Itís Christmas day Ė again. This year is different! Last year, there had been plenty to be thankful for. We had been alive!
Although food had been scarce, my dear husband had resourcefully scrounged around and provided a meal for our family.
We had started off the day in church and sung our hearts out. Around us, faces had been raised up to the heavens. A mixture of despair and hope could be heard in their voices. We had walked back home together happy and alive.
I recall the saddened feelings that were evoked as I had looked around my neighbourhood. The city had been rationing our electricity and water for the past two years. As such, people had resorted to cooking using firewood and anything else that could burn.
There was this constant smoky smell in the air accompanied by loud coughing. The outside paint was peeling off some houses whilst a smoke like screen covered the roofs.
Sadly, a few houses had been accidentally burnt down leaving in their place charred remains. Some families had taken to erecting tent-like structures made out of clothes, sticks and plastic to provide shelter. They did the best they could with the nothing they had.
That Christmas day, the children had been out hunting for firewood for their mothers. The grown-ups had been knocking on neighboursí doors, hoping to get some food.
Gone, was the tradition of children running around and saying ďChristmas box!Ē to the grown-ups with the hopes of getting a present, usually, in the form of money. Gone, were the new pretty dresses, suits and shoes.
Also gone had been the joy of celebration that had been reflected in the smiles, greetings, yummy smell of chicken cooking and most of all, the loud blaring radios and the boisterous voices singing along.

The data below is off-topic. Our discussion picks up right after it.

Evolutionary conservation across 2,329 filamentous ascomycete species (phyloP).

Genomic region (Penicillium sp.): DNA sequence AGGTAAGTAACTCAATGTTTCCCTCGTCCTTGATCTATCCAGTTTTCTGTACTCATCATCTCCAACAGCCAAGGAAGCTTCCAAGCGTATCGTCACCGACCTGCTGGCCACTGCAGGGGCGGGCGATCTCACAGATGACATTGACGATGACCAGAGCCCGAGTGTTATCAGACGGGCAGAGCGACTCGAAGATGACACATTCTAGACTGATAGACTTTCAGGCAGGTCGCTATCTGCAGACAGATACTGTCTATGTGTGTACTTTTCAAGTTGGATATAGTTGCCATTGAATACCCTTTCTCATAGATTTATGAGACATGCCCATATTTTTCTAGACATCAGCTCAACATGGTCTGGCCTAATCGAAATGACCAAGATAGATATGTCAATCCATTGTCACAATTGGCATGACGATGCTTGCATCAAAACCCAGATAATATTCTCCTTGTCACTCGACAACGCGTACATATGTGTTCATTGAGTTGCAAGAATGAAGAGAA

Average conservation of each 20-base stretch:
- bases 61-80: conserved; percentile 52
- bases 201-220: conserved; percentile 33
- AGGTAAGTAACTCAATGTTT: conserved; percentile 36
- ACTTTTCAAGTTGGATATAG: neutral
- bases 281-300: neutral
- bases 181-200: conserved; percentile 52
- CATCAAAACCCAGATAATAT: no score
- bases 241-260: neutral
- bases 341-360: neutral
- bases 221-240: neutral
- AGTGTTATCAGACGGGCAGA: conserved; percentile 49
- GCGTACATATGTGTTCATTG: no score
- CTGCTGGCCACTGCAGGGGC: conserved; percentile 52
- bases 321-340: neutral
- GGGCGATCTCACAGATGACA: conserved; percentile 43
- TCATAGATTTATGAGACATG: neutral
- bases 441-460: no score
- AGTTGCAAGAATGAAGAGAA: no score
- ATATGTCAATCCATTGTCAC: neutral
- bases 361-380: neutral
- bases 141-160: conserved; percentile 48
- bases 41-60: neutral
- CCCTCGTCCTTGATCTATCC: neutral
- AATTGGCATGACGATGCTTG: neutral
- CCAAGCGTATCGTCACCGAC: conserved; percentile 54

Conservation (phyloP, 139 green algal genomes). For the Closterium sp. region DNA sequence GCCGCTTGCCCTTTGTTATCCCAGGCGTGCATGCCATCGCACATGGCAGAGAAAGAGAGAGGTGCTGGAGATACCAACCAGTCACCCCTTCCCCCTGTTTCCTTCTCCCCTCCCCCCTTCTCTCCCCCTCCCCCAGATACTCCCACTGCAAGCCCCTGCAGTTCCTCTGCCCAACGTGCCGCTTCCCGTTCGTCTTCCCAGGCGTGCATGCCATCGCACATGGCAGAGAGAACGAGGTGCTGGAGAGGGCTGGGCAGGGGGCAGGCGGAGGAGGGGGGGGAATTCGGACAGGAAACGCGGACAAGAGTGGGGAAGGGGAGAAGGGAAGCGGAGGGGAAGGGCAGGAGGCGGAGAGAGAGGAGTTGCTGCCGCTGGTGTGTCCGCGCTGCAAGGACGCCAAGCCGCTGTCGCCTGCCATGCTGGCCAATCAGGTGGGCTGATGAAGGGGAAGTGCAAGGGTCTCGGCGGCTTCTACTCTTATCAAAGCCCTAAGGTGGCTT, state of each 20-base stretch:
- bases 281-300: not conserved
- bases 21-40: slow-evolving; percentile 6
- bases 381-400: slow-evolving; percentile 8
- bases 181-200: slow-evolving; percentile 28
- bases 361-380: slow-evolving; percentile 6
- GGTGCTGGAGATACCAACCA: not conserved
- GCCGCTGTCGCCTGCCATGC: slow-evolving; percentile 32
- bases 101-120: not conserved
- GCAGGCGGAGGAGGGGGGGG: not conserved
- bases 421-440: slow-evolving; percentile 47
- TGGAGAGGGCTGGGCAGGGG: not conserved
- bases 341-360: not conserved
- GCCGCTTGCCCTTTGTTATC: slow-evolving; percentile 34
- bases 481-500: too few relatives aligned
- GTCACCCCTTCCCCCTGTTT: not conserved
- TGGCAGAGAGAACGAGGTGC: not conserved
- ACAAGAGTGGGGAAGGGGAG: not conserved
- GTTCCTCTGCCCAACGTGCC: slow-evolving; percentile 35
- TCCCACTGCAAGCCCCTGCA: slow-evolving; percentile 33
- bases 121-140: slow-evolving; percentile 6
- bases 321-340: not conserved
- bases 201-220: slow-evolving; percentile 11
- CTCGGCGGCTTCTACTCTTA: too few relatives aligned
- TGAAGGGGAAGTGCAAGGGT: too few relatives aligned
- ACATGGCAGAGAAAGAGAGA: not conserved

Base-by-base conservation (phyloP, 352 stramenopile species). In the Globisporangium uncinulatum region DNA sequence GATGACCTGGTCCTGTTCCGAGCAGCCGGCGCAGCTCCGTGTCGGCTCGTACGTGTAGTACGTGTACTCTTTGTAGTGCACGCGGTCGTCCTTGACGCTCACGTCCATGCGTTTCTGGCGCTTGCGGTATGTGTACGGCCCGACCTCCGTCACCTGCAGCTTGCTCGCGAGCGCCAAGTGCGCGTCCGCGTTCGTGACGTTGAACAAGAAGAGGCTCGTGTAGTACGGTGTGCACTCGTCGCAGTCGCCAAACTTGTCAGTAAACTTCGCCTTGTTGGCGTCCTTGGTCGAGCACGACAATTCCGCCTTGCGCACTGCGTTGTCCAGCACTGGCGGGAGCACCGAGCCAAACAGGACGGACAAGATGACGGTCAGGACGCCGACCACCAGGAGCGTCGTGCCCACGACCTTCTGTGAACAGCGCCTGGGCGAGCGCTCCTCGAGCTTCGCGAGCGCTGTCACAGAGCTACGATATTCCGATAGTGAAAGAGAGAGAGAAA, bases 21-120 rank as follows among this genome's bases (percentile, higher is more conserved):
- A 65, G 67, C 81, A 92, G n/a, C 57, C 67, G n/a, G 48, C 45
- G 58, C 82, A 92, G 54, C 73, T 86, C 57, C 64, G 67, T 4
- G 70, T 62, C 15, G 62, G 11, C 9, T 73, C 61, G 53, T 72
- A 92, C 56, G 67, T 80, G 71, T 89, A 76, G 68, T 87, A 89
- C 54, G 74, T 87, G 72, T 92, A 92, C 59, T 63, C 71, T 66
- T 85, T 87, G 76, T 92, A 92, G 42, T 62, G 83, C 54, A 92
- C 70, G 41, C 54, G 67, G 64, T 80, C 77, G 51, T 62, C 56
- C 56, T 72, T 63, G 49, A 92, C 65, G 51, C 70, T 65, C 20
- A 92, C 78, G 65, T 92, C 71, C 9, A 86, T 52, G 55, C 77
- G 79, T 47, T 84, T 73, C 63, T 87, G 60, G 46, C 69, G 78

Regardless - there had been this weird sense of hope in the air.
Looking back, I think we had hoped that we had reached the worst possible place and Christmas had symbolised for us, the dawning of meaningful change.
My prayer that glorious day of miracles had been for that miracle to translate into our lives.
Hope had woke me up that Christmas morning, and it was that same hope that had then sat my clean-smoke-smelling three daughters and husband down to our smoke-aroma-ed Christmas meal of soup and bread.
I close my eyes as I remember how my youngest one had thanked God for the food. My heart lurches and squeezes tight. I can smell the soup, and hear the laughter filled with smoky joy.
I remember eating very fast hoping to finish before someone figured out we had some food and came knocking. My stomach had hurt afterwards. I remember my youngest asking for more...
I had given her what had been left from my plate.
So, itís Christmas day Ė once again! Oh how things had changed since then. The electricity has been gone since last Christmas. Even running water is scarce.
In the air, there was a combined smell of sewage, smoke and death. So many deaths!
As I look around me I see nothing. My kitchen is bare with only the stove and what had once been the fridge gracing the room. Our furniture had served us well - as firewood. Some of it had been stolen I suspect for those very same reasons.
I donít notice the bright shining sun. Some modicum of life is still going on around me. I donít understand why the world hasnít stopped yet. In the distance, someone starts the yelling of death.
I donít respond. Whatís the point; people were dying every two hours anyway. Some bodies were rotting in their homes. Its Christmas day, shouldnít that count for something?
I have asked God why so many times. There is no excuse for this devastation. No need for us to struggle this much. How did we become the forgotten people, left to die - alone?
My family is gone, all gone.
Iím left alone.
Who will bury me?
Does it even matter?
For the first time in thirty years I didnít start off this precious day in church. I just couldnít! Not like this. Not alone.
I do have a prayer though; my hope is that this Christmas God grants me this one wish Ė death!
I have nothing else left to live for Lord. Please, have mercy on me, and just bring me home!
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